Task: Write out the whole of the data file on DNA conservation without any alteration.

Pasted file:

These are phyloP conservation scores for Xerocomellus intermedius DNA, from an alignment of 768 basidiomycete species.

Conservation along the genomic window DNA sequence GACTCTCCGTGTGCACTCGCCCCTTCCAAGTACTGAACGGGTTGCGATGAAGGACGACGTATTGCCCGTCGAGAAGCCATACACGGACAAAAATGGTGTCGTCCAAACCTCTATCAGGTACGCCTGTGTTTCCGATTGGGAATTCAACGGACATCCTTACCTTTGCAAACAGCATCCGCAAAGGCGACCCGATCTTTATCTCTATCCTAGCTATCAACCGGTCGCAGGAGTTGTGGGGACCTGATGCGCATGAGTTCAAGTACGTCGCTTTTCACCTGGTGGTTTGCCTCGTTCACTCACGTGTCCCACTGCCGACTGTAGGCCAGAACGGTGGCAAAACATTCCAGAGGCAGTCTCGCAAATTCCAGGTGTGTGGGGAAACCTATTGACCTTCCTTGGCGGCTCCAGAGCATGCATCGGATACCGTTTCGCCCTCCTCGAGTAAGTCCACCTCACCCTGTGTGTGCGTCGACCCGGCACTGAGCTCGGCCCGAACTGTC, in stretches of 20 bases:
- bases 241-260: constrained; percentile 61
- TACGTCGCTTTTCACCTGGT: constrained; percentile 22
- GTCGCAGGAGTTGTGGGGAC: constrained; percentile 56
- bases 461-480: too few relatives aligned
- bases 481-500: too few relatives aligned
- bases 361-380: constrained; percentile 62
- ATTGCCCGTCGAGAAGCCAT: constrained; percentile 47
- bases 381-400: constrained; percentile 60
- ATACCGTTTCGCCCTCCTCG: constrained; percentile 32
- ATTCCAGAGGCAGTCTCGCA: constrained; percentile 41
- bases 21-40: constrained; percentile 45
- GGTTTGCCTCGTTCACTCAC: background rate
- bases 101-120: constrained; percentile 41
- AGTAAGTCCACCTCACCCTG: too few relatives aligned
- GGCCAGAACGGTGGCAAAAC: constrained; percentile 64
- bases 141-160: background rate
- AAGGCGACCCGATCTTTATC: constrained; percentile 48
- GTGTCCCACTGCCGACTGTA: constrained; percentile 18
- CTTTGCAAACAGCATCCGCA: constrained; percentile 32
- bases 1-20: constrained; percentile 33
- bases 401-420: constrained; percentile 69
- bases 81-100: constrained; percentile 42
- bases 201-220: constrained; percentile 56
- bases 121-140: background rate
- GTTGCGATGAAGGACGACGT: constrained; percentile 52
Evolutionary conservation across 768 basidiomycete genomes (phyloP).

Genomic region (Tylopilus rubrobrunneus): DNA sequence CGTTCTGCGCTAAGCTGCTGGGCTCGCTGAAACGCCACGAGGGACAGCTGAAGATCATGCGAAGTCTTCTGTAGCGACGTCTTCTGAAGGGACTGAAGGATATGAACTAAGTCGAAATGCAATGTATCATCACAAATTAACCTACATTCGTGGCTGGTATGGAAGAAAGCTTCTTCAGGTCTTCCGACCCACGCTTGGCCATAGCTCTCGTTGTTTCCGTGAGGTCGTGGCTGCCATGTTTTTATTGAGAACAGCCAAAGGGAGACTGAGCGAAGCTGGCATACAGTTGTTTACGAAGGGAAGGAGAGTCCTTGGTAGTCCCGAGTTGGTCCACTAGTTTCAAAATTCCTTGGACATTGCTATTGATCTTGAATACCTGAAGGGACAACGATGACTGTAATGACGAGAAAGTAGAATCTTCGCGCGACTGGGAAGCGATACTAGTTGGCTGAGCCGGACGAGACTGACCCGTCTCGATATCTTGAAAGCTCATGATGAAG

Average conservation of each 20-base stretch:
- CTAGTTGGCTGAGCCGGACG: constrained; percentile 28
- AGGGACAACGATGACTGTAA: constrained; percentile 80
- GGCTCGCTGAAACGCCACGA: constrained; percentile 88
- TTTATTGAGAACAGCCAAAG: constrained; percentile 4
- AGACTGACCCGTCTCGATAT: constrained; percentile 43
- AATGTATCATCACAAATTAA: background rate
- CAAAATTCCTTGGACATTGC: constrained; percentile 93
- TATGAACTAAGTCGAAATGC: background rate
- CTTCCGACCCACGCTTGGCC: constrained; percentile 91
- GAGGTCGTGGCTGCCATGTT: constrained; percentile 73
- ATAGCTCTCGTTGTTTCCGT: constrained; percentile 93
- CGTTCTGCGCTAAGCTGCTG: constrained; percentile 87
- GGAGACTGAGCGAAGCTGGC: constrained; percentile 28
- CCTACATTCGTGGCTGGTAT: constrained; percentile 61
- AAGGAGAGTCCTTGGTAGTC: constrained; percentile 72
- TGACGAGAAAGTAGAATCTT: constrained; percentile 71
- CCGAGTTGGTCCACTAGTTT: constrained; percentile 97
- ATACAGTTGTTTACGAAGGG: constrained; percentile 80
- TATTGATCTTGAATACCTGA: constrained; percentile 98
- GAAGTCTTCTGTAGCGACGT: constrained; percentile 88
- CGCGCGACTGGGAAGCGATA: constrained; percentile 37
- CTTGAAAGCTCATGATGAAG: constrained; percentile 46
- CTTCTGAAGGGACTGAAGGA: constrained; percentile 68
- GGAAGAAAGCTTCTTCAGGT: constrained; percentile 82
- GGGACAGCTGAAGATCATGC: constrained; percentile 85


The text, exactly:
These are phyloP conservation scores for Xerocomellus intermedius DNA, from an alignment of 768 basidiomycete species.

Conservation along the genomic window DNA sequence GACTCTCCGTGTGCACTCGCCCCTTCCAAGTACTGAACGGGTTGCGATGAAGGACGACGTATTGCCCGTCGAGAAGCCATACACGGACAAAAATGGTGTCGTCCAAACCTCTATCAGGTACGCCTGTGTTTCCGATTGGGAATTCAACGGACATCCTTACCTTTGCAAACAGCATCCGCAAAGGCGACCCGATCTTTATCTCTATCCTAGCTATCAACCGGTCGCAGGAGTTGTGGGGACCTGATGCGCATGAGTTCAAGTACGTCGCTTTTCACCTGGTGGTTTGCCTCGTTCACTCACGTGTCCCACTGCCGACTGTAGGCCAGAACGGTGGCAAAACATTCCAGAGGCAGTCTCGCAAATTCCAGGTGTGTGGGGAAACCTATTGACCTTCCTTGGCGGCTCCAGAGCATGCATCGGATACCGTTTCGCCCTCCTCGAGTAAGTCCACCTCACCCTGTGTGTGCGTCGACCCGGCACTGAGCTCGGCCCGAACTGTC, in stretches of 20 bases:
- bases 241-260: constrained; percentile 61
- TACGTCGCTTTTCACCTGGT: constrained; percentile 22
- GTCGCAGGAGTTGTGGGGAC: constrained; percentile 56
- bases 461-480: too few relatives aligned
- bases 481-500: too few relatives aligned
- bases 361-380: constrained; percentile 62
- ATTGCCCGTCGAGAAGCCAT: constrained; percentile 47
- bases 381-400: constrained; percentile 60
- ATACCGTTTCGCCCTCCTCG: constrained; percentile 32
- ATTCCAGAGGCAGTCTCGCA: constrained; percentile 41
- bases 21-40: constrained; percentile 45
- GGTTTGCCTCGTTCACTCAC: background rate
- bases 101-120: constrained; percentile 41
- AGTAAGTCCACCTCACCCTG: too few relatives aligned
- GGCCAGAACGGTGGCAAAAC: constrained; percentile 64
- bases 141-160: background rate
- AAGGCGACCCGATCTTTATC: constrained; percentile 48
- GTGTCCCACTGCCGACTGTA: constrained; percentile 18
- CTTTGCAAACAGCATCCGCA: constrained; percentile 32
- bases 1-20: constrained; percentile 33
- bases 401-420: constrained; percentile 69
- bases 81-100: constrained; percentile 42
- bases 201-220: constrained; percentile 56
- bases 121-140: background rate
- GTTGCGATGAAGGACGACGT: constrained; percentile 52
Evolutionary conservation across 768 basidiomycete genomes (phyloP).

Genomic region (Tylopilus rubrobrunneus): DNA sequence CGTTCTGCGCTAAGCTGCTGGGCTCGCTGAAACGCCACGAGGGACAGCTGAAGATCATGCGAAGTCTTCTGTAGCGACGTCTTCTGAAGGGACTGAAGGATATGAACTAAGTCGAAATGCAATGTATCATCACAAATTAACCTACATTCGTGGCTGGTATGGAAGAAAGCTTCTTCAGGTCTTCCGACCCACGCTTGGCCATAGCTCTCGTTGTTTCCGTGAGGTCGTGGCTGCCATGTTTTTATTGAGAACAGCCAAAGGGAGACTGAGCGAAGCTGGCATACAGTTGTTTACGAAGGGAAGGAGAGTCCTTGGTAGTCCCGAGTTGGTCCACTAGTTTCAAAATTCCTTGGACATTGCTATTGATCTTGAATACCTGAAGGGACAACGATGACTGTAATGACGAGAAAGTAGAATCTTCGCGCGACTGGGAAGCGATACTAGTTGGCTGAGCCGGACGAGACTGACCCGTCTCGATATCTTGAAAGCTCATGATGAAG

Average conservation of each 20-base stretch:
- CTAGTTGGCTGAGCCGGACG: constrained; percentile 28
- AGGGACAACGATGACTGTAA: constrained; percentile 80
- GGCTCGCTGAAACGCCACGA: constrained; percentile 88
- TTTATTGAGAACAGCCAAAG: constrained; percentile 4
- AGACTGACCCGTCTCGATAT: constrained; percentile 43
- AATGTATCATCACAAATTAA: background rate
- CAAAATTCCTTGGACATTGC: constrained; percentile 93
- TATGAACTAAGTCGAAATGC: background rate
- CTTCCGACCCACGCTTGGCC: constrained; percentile 91
- GAGGTCGTGGCTGCCATGTT: constrained; percentile 73
- ATAGCTCTCGTTGTTTCCGT: constrained; percentile 93
- CGTTCTGCGCTAAGCTGCTG: constrained; percentile 87
- GGAGACTGAGCGAAGCTGGC: constrained; percentile 28
- CCTACATTCGTGGCTGGTAT: constrained; percentile 61
- AAGGAGAGTCCTTGGTAGTC: constrained; percentile 72
- TGACGAGAAAGTAGAATCTT: constrained; percentile 71
- CCGAGTTGGTCCACTAGTTT: constrained; percentile 97
- ATACAGTTGTTTACGAAGGG: constrained; percentile 80
- TATTGATCTTGAATACCTGA: constrained; percentile 98
- GAAGTCTTCTGTAGCGACGT: constrained; percentile 88
- CGCGCGACTGGGAAGCGATA: constrained; percentile 37
- CTTGAAAGCTCATGATGAAG: constrained; percentile 46
- CTTCTGAAGGGACTGAAGGA: constrained; percentile 68
- GGAAGAAAGCTTCTTCAGGT: constrained; percentile 82
- GGGACAGCTGAAGATCATGC: constrained; percentile 85